We’re all excited for the upcoming holiday, but let’s also be conscious of our environmental impact. According to the USDA, Americans will throw away more that 200 million pounds of edible turkey meat this Thanksgiving holiday. Here are a few ways to prevent the wasteful and tragic aftermath of Thanksgiving.

  1. Eat local and/or organic. Many Thanksgiving foods like squash, potatoes, and apples are seasonal in the U.S. during the fall and can be purchased from a local farm. Local farms reduce the miles that the food has to travel to get to your kitchen, reducing carbon dioxide emissions. Some local farms are certified organic, but you should ask the farm if they have organic practices. You can also purchase organic produce from a grocery store. Organic produce protects farm workers from harmful chemicals and is safer for humans. Most importantly though, local and organic food tastes better!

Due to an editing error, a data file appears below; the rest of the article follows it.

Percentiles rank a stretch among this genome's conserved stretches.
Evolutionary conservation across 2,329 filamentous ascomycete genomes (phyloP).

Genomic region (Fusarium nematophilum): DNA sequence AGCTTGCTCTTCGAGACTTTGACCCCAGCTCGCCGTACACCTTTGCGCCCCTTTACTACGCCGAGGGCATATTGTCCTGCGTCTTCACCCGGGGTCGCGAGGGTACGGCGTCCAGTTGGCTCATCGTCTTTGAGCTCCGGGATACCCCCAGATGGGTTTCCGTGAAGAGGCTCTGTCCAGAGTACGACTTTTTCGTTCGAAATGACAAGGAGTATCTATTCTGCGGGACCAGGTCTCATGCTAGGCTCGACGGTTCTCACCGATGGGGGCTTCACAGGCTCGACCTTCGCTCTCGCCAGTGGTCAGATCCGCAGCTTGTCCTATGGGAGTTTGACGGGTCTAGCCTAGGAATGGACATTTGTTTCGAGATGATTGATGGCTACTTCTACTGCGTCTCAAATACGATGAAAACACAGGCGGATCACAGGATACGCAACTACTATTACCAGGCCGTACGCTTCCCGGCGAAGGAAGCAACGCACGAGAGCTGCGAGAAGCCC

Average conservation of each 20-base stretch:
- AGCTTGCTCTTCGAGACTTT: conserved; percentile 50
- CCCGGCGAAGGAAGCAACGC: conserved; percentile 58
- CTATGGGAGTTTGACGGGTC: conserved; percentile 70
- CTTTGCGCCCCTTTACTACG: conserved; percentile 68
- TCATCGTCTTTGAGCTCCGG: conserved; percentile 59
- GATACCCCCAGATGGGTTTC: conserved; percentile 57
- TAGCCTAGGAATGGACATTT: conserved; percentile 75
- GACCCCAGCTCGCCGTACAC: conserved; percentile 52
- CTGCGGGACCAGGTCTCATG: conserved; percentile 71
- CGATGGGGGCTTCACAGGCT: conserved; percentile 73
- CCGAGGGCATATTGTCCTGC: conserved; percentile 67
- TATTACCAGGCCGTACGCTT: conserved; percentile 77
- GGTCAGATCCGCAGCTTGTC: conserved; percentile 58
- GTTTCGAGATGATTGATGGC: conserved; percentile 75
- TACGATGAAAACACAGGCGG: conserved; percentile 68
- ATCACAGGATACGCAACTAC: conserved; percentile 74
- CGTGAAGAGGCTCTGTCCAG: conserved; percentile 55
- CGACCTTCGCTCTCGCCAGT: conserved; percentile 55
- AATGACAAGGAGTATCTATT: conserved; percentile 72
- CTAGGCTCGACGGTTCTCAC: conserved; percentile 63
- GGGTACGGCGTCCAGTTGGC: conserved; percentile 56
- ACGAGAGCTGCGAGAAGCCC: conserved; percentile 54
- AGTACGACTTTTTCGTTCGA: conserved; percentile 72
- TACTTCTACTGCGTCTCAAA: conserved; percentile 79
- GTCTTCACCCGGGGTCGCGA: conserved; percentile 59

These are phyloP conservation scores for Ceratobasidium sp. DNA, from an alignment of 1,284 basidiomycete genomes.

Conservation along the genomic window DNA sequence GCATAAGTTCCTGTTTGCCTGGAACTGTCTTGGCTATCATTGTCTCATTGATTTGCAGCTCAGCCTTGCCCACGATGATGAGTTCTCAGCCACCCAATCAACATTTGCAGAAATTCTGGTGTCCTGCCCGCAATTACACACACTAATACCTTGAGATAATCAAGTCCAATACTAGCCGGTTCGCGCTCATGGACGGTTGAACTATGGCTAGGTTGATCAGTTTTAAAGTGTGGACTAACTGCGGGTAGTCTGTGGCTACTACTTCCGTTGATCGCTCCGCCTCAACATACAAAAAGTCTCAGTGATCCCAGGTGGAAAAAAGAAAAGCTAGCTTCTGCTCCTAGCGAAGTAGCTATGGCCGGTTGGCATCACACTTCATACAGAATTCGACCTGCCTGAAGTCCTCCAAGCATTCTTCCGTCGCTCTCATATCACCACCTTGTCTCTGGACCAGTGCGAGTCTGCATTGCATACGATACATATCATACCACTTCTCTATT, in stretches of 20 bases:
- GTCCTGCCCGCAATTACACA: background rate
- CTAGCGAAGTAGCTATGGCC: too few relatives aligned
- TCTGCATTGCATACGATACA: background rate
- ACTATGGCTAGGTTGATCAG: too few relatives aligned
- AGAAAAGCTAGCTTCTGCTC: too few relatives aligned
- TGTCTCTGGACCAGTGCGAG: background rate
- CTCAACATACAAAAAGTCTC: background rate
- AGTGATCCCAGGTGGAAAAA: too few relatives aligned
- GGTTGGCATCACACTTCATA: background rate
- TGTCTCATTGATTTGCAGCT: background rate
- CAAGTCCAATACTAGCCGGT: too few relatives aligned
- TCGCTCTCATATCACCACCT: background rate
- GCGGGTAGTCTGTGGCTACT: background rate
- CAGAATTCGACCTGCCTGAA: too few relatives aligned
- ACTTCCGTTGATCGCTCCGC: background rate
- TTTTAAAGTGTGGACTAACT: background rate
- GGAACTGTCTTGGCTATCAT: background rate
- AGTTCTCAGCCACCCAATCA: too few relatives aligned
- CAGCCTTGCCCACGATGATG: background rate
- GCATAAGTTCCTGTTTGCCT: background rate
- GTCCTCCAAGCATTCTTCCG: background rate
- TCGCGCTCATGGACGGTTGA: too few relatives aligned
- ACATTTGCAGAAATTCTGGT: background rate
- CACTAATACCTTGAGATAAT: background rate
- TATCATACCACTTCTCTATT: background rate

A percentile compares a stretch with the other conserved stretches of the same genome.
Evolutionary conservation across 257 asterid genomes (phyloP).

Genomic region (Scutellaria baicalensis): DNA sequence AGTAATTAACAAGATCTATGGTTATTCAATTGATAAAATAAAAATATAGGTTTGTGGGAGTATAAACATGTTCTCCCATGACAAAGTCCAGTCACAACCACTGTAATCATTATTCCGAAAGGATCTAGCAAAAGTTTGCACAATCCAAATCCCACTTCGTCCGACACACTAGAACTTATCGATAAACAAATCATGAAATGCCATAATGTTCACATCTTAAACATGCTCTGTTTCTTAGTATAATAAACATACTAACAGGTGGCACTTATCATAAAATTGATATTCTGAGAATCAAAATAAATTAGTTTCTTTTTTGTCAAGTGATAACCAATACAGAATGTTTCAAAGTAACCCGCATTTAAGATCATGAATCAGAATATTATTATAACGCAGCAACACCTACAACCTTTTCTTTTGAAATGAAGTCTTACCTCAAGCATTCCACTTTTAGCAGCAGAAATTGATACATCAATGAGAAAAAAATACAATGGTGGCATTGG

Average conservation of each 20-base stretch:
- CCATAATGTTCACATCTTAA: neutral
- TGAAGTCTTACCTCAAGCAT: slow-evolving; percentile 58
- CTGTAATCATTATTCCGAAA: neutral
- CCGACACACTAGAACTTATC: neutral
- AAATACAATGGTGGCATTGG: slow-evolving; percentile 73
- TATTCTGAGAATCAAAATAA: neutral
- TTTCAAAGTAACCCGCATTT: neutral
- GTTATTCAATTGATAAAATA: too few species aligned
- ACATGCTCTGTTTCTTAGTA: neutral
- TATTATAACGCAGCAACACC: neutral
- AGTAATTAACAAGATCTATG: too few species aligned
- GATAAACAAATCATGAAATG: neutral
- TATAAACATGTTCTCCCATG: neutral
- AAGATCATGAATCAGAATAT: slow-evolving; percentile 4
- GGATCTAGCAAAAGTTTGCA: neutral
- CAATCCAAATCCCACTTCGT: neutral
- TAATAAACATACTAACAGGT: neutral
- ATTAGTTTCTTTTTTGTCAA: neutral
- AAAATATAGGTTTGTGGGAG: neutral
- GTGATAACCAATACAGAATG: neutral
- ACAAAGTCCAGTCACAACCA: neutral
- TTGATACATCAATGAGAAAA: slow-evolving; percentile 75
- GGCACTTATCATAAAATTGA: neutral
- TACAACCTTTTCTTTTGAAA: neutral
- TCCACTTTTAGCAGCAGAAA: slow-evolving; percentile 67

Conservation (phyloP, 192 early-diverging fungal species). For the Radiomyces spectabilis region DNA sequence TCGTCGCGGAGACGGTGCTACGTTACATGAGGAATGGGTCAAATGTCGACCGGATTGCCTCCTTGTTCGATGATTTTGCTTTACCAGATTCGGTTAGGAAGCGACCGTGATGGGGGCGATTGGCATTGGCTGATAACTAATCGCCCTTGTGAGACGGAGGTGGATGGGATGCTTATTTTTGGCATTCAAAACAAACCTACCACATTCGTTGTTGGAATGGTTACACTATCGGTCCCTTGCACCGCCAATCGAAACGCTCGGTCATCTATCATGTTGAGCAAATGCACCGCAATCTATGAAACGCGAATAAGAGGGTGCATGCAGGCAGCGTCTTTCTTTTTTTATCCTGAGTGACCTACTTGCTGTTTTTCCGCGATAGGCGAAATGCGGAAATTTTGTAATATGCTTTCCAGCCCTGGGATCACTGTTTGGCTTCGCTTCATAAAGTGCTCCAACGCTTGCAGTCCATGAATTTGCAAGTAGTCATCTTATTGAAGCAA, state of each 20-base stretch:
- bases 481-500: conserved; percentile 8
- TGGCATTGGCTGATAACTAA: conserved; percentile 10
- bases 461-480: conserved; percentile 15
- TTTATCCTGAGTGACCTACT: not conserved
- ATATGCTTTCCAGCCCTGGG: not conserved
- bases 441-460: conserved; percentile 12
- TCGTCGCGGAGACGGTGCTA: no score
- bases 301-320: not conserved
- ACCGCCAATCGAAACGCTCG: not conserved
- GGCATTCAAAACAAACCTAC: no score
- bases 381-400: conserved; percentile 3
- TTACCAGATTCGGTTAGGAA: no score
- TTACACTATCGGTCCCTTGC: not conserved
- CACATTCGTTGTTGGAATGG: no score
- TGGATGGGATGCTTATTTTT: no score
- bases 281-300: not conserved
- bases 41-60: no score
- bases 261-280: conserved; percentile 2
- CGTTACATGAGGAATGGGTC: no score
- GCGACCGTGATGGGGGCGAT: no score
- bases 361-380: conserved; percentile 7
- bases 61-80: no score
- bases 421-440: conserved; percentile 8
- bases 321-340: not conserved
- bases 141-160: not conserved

2. Don’t waste food! Americans waste 40% of all food produced in the United States according to the NRDC. You could give out leftovers to guests, eat it as breakfast, or even compost and transform food waste to benefit your garden. “Begin with the Bin” has a great resource for composting leftover food.
  3. Use reusable plates, silverware, glasses, and napkins. This is better for the environment, and no one likes cutting turkey with a plastic knife and having gravy soak through paper plates.
  4. Eat less meat. The meat industry is the largest source of methane gas, which is a major contributor to climate change. You don’t have to be a vegetarian, but try having less meat on the plate and filling the rest of it with healthy sides like squash and green beans! You could also consider purchasing a smaller turkey.
  5. Drink tap water. Americans spend $18 billion on bottled water, which creates mountains of plastic that will stay on this earth for a long time. If you are concerned about the water quality, investing in a filter for your tap water is a wiser alternative.

Recycling at Tufts is about to get easier…

Today is America Recycles Day!